Time is an essence – Part 3. When time is not essential, can you claim damage?
Take an example, you have a basket of fruits in a pasar malam on sale. A customer came and booked for it. He gave you a deposit of 10% but due to its heavy weight, he promised to collect it when going back. At 10pm, while you are packing home, he has not come yet. What happen? He could have forgotten. Your basket of fruits get rotten. You suffered loss.
In property, this might be the case when people put booking fee, yet never commit to rent/purchase. While waiting for the decision, you could suffer lost. For example, you have a relative who you verbally committed renting your shop for business. Yet, he never make an indication of time – and due to your closeness with him, time is not an essence of this contract. Can you call off the contract? Can you ask for compensation for the time lapsed where your shop is vacant?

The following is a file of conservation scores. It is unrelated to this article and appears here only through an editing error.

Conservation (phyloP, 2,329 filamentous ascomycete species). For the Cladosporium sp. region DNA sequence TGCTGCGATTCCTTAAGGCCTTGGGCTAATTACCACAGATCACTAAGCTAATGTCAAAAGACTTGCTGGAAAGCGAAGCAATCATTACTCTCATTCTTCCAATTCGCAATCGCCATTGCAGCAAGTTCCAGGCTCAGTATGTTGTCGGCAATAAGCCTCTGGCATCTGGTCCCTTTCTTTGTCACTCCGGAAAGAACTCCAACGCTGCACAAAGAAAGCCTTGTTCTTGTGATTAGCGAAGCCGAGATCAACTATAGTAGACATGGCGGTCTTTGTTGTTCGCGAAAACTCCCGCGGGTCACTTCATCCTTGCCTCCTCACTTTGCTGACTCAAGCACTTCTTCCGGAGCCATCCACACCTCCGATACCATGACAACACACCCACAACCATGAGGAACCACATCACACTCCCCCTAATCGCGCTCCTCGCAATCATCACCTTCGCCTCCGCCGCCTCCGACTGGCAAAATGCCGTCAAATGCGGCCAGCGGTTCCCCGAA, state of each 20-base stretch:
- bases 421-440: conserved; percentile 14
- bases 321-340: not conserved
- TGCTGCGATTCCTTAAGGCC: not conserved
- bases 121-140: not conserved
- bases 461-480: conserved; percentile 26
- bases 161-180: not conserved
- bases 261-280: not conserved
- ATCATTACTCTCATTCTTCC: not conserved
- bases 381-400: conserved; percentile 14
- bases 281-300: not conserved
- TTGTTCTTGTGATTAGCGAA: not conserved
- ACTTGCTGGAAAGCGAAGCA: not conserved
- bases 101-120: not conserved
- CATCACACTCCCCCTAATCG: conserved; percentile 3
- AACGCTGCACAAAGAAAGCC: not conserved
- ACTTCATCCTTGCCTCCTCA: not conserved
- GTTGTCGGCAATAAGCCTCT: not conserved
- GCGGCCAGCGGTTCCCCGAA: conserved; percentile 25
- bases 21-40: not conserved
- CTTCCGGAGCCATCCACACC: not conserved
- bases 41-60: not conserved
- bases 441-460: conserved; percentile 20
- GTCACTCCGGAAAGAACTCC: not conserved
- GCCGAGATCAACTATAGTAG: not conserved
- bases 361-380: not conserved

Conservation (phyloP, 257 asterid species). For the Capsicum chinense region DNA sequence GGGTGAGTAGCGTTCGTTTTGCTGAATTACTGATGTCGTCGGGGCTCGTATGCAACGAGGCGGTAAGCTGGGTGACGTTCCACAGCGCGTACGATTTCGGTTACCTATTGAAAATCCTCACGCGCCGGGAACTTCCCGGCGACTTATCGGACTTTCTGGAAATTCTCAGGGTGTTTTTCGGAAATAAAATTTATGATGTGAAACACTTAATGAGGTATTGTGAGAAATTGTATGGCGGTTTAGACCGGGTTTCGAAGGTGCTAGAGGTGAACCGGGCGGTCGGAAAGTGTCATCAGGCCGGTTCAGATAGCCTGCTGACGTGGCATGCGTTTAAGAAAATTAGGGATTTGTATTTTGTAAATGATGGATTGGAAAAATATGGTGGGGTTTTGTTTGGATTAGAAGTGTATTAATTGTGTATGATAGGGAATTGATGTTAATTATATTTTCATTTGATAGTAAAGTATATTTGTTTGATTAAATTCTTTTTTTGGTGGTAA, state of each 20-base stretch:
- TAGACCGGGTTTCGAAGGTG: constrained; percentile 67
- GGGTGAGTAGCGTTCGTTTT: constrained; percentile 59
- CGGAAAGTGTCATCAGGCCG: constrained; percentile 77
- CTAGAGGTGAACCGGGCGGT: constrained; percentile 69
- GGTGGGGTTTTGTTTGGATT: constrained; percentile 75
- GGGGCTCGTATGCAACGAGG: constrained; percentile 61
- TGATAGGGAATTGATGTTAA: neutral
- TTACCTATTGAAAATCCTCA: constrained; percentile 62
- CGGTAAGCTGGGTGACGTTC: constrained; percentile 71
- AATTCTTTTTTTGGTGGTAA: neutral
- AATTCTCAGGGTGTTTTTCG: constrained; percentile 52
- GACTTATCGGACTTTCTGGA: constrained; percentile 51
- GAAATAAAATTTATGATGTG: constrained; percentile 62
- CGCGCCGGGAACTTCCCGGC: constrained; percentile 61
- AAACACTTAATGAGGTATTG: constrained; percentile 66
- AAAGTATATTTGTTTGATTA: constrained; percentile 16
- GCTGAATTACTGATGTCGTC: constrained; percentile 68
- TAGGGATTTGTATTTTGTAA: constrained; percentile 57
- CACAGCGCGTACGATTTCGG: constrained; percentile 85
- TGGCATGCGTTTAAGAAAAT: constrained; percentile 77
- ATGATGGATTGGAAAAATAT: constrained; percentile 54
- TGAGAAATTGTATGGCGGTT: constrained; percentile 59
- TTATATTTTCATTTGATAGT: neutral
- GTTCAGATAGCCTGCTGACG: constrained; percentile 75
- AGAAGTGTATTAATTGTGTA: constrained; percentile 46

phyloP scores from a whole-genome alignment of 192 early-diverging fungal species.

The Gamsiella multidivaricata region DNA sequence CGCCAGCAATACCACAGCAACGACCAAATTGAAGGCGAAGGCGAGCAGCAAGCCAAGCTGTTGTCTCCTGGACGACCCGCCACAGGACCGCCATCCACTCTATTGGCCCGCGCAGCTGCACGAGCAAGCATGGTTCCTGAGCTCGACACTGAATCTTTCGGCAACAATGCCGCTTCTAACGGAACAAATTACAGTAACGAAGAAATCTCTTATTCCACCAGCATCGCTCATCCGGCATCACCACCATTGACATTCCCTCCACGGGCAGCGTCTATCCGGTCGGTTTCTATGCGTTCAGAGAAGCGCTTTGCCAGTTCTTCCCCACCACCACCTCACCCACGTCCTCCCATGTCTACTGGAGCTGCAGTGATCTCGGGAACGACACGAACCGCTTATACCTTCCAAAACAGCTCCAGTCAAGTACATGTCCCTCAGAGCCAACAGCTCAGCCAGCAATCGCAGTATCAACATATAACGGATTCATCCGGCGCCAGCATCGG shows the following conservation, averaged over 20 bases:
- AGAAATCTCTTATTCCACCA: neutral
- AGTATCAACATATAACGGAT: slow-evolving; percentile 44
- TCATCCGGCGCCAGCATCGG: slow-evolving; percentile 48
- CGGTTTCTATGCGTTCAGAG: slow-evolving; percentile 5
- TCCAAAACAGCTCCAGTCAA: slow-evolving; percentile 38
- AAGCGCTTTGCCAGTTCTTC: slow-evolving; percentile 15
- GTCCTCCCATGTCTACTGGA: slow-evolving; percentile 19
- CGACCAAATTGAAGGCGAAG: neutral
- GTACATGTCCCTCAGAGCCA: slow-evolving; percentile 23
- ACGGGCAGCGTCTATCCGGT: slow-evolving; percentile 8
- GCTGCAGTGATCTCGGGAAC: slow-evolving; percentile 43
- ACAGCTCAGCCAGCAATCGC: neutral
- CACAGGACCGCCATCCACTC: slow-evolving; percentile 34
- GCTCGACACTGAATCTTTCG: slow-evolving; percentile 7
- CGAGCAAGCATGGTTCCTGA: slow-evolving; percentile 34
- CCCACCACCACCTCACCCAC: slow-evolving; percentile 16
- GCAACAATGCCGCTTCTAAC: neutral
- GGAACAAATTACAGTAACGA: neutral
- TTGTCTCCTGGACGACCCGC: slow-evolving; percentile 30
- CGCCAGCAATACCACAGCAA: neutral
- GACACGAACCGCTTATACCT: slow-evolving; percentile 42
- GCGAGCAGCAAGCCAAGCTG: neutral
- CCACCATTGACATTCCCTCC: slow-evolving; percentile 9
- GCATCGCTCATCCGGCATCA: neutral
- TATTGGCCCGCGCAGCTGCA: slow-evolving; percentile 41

S.56(2) CA50 says when time is not an essence, the promisee can claim damage from the promisor. You (promisee) was to let your shop to this relative (promisor) who said “uncle, why not I take over your shop to try out my new business?” When time is not an essential component of the contract, you can ask for compensation if you suffer a loss. However, what is reasonable time? This is to follow market practice. If letting of shop is commonly taken as 1 month for renovation/getting ready. Then, the reasonable time would be 1 month. Beyond 1 month, you can claim for damage.